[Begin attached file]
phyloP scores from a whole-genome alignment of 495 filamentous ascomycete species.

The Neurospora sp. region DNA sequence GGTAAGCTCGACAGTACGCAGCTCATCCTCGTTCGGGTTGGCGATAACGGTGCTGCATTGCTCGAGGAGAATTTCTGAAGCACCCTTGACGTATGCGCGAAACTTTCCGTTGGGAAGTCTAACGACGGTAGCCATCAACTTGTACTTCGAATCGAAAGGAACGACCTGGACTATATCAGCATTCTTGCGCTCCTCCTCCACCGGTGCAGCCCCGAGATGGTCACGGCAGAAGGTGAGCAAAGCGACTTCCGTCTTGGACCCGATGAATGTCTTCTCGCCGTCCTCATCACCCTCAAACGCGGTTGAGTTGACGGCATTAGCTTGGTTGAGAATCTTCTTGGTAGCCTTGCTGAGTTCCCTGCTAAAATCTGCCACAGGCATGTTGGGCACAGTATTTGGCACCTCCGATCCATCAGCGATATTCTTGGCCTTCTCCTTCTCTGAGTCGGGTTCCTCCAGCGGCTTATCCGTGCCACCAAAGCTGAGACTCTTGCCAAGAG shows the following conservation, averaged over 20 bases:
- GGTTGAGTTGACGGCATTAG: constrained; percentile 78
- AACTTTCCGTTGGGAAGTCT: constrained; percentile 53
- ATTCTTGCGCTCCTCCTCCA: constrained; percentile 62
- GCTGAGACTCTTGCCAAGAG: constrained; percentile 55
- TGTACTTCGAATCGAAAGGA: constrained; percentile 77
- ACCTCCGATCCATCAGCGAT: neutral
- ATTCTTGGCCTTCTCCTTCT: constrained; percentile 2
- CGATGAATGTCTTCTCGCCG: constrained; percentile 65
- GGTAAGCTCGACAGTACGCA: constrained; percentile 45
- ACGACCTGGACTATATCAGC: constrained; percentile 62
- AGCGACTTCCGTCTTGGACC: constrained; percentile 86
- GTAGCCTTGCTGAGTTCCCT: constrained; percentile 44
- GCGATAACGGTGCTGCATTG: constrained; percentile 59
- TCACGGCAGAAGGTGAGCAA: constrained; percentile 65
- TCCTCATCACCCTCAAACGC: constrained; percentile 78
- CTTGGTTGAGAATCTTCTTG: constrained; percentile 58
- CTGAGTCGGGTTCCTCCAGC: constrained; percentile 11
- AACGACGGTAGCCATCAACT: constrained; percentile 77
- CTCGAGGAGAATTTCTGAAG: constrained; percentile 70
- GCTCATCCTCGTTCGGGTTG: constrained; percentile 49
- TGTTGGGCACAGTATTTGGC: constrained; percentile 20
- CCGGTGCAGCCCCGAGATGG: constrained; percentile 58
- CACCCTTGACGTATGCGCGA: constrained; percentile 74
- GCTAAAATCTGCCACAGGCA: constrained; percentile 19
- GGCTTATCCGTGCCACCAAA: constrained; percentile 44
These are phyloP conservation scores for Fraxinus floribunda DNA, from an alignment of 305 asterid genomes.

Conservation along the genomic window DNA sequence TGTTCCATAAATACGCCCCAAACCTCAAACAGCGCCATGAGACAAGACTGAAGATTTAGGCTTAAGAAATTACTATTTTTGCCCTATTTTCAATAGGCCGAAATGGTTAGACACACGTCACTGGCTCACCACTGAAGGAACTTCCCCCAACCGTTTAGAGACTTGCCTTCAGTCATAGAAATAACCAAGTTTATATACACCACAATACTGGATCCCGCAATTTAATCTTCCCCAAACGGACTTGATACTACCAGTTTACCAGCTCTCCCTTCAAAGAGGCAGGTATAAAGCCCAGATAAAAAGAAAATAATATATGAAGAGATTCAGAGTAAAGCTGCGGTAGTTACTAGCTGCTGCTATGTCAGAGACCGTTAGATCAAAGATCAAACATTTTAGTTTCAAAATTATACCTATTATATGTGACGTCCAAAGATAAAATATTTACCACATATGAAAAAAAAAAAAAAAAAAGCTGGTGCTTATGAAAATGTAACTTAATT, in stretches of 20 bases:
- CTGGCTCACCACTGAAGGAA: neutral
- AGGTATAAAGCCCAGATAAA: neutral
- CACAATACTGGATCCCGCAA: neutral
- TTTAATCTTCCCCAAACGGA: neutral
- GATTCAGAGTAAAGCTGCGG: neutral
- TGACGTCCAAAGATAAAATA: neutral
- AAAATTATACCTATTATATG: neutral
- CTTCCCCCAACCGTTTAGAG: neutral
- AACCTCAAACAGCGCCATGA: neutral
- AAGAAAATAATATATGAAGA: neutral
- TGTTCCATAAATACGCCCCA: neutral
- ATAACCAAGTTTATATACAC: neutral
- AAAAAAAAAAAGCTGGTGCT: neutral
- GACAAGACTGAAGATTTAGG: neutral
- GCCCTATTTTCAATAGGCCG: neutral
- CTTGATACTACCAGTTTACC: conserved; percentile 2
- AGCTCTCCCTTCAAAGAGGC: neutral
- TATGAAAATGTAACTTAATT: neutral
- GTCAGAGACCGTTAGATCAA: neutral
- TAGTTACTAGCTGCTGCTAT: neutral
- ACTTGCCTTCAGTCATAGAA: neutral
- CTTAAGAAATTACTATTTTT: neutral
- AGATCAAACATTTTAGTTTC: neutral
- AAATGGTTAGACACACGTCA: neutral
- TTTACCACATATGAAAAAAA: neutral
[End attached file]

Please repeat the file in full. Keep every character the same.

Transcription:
phyloP scores from a whole-genome alignment of 495 filamentous ascomycete species.

The Neurospora sp. region DNA sequence GGTAAGCTCGACAGTACGCAGCTCATCCTCGTTCGGGTTGGCGATAACGGTGCTGCATTGCTCGAGGAGAATTTCTGAAGCACCCTTGACGTATGCGCGAAACTTTCCGTTGGGAAGTCTAACGACGGTAGCCATCAACTTGTACTTCGAATCGAAAGGAACGACCTGGACTATATCAGCATTCTTGCGCTCCTCCTCCACCGGTGCAGCCCCGAGATGGTCACGGCAGAAGGTGAGCAAAGCGACTTCCGTCTTGGACCCGATGAATGTCTTCTCGCCGTCCTCATCACCCTCAAACGCGGTTGAGTTGACGGCATTAGCTTGGTTGAGAATCTTCTTGGTAGCCTTGCTGAGTTCCCTGCTAAAATCTGCCACAGGCATGTTGGGCACAGTATTTGGCACCTCCGATCCATCAGCGATATTCTTGGCCTTCTCCTTCTCTGAGTCGGGTTCCTCCAGCGGCTTATCCGTGCCACCAAAGCTGAGACTCTTGCCAAGAG shows the following conservation, averaged over 20 bases:
- GGTTGAGTTGACGGCATTAG: constrained; percentile 78
- AACTTTCCGTTGGGAAGTCT: constrained; percentile 53
- ATTCTTGCGCTCCTCCTCCA: constrained; percentile 62
- GCTGAGACTCTTGCCAAGAG: constrained; percentile 55
- TGTACTTCGAATCGAAAGGA: constrained; percentile 77
- ACCTCCGATCCATCAGCGAT: neutral
- ATTCTTGGCCTTCTCCTTCT: constrained; percentile 2
- CGATGAATGTCTTCTCGCCG: constrained; percentile 65
- GGTAAGCTCGACAGTACGCA: constrained; percentile 45
- ACGACCTGGACTATATCAGC: constrained; percentile 62
- AGCGACTTCCGTCTTGGACC: constrained; percentile 86
- GTAGCCTTGCTGAGTTCCCT: constrained; percentile 44
- GCGATAACGGTGCTGCATTG: constrained; percentile 59
- TCACGGCAGAAGGTGAGCAA: constrained; percentile 65
- TCCTCATCACCCTCAAACGC: constrained; percentile 78
- CTTGGTTGAGAATCTTCTTG: constrained; percentile 58
- CTGAGTCGGGTTCCTCCAGC: constrained; percentile 11
- AACGACGGTAGCCATCAACT: constrained; percentile 77
- CTCGAGGAGAATTTCTGAAG: constrained; percentile 70
- GCTCATCCTCGTTCGGGTTG: constrained; percentile 49
- TGTTGGGCACAGTATTTGGC: constrained; percentile 20
- CCGGTGCAGCCCCGAGATGG: constrained; percentile 58
- CACCCTTGACGTATGCGCGA: constrained; percentile 74
- GCTAAAATCTGCCACAGGCA: constrained; percentile 19
- GGCTTATCCGTGCCACCAAA: constrained; percentile 44
These are phyloP conservation scores for Fraxinus floribunda DNA, from an alignment of 305 asterid genomes.

Conservation along the genomic window DNA sequence TGTTCCATAAATACGCCCCAAACCTCAAACAGCGCCATGAGACAAGACTGAAGATTTAGGCTTAAGAAATTACTATTTTTGCCCTATTTTCAATAGGCCGAAATGGTTAGACACACGTCACTGGCTCACCACTGAAGGAACTTCCCCCAACCGTTTAGAGACTTGCCTTCAGTCATAGAAATAACCAAGTTTATATACACCACAATACTGGATCCCGCAATTTAATCTTCCCCAAACGGACTTGATACTACCAGTTTACCAGCTCTCCCTTCAAAGAGGCAGGTATAAAGCCCAGATAAAAAGAAAATAATATATGAAGAGATTCAGAGTAAAGCTGCGGTAGTTACTAGCTGCTGCTATGTCAGAGACCGTTAGATCAAAGATCAAACATTTTAGTTTCAAAATTATACCTATTATATGTGACGTCCAAAGATAAAATATTTACCACATATGAAAAAAAAAAAAAAAAAAGCTGGTGCTTATGAAAATGTAACTTAATT, in stretches of 20 bases:
- CTGGCTCACCACTGAAGGAA: neutral
- AGGTATAAAGCCCAGATAAA: neutral
- CACAATACTGGATCCCGCAA: neutral
- TTTAATCTTCCCCAAACGGA: neutral
- GATTCAGAGTAAAGCTGCGG: neutral
- TGACGTCCAAAGATAAAATA: neutral
- AAAATTATACCTATTATATG: neutral
- CTTCCCCCAACCGTTTAGAG: neutral
- AACCTCAAACAGCGCCATGA: neutral
- AAGAAAATAATATATGAAGA: neutral
- TGTTCCATAAATACGCCCCA: neutral
- ATAACCAAGTTTATATACAC: neutral
- AAAAAAAAAAAGCTGGTGCT: neutral
- GACAAGACTGAAGATTTAGG: neutral
- GCCCTATTTTCAATAGGCCG: neutral
- CTTGATACTACCAGTTTACC: conserved; percentile 2
- AGCTCTCCCTTCAAAGAGGC: neutral
- TATGAAAATGTAACTTAATT: neutral
- GTCAGAGACCGTTAGATCAA: neutral
- TAGTTACTAGCTGCTGCTAT: neutral
- ACTTGCCTTCAGTCATAGAA: neutral
- CTTAAGAAATTACTATTTTT: neutral
- AGATCAAACATTTTAGTTTC: neutral
- AAATGGTTAGACACACGTCA: neutral
- TTTACCACATATGAAAAAAA: neutral